This campaign sounds quixotic, but it seemed to be getting traction until the coronavirus pandemic hit. In January, BlackRock announced that it was going to put climate at the heart of its investment analyses. Liberty Mutual, under similar pressure from activists, began to edge away from coal. And Chase—well, Earth Day would have seen activists engaging in civil disobedience in several thousand bank lobbies across America, sort of like the protest in January that helped launch the campaign (and sent me, among others, off in handcuffs). But we called that off; there's no way we were going to risk carrying the microbe into jails, where the people already locked inside have little chance of social distancing.

Still, the pandemic may be causing as much trouble for the fossil fuel industry as our campaign hoped to. With the demand for oil cratering, it's clear that these companies have no future. The divestment campaign that, over a decade, has enlisted $14 trillion in endowments and portfolios in the climate fight has a new head of steam.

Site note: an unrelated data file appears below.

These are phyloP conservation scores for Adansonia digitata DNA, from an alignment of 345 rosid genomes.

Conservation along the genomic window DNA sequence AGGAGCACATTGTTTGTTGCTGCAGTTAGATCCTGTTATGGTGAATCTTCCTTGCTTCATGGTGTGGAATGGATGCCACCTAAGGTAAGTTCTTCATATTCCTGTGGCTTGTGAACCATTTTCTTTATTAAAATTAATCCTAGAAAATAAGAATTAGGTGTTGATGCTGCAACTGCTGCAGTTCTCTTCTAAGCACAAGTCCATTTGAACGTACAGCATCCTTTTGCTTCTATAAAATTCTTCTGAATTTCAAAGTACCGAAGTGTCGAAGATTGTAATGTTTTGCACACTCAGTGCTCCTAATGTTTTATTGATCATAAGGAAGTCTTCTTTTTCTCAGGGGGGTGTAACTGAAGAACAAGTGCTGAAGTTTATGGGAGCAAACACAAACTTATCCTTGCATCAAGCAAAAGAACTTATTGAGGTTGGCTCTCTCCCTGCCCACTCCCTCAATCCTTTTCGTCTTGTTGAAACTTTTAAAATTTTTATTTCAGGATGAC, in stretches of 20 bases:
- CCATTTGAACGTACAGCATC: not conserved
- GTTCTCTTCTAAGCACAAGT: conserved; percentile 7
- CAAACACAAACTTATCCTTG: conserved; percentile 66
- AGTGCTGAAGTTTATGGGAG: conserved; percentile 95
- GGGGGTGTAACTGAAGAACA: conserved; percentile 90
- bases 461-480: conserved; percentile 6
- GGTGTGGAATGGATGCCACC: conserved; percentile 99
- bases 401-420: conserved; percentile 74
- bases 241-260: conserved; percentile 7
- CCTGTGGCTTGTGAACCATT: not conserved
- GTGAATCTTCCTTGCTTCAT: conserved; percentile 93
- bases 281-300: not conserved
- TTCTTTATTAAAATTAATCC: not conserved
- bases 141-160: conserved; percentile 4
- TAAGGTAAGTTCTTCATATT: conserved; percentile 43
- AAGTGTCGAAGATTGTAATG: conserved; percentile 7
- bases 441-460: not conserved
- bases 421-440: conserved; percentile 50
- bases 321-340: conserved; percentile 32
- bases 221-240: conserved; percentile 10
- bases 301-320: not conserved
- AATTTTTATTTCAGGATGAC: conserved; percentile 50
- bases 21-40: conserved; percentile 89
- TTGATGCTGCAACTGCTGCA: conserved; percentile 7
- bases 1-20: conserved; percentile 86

Our job—a more complex one than faced our Earth Day predecessors 50 years ago—is to force the spring. We need to speed the transition to the solar panels and wind turbines that engineers have worked so mightily to improve and are now the cheapest way to generate power. The only thing standing in the way is the political power of the fossil fuel companies, on clear display as President Trump does everything in his power to preserve their dominance. That's hard to overcome. Hard but simple. Just as in 1970, it demands unrelenting pressure from citizens. That pressure is coming. Indigenous nations, frontline communities, faith groups, climate scientists, and savvy investors are joining together, and their voices are getting louder. Seven million of us were in the streets last September. That's not 20 million, but it's on the way.

We can't be on the streets right now. So we'll do what we can on the boulevards of the Internet. Join us for Earth Day Live, three days of digital activism beginning April 22. We're in a race, and we're gaining fast.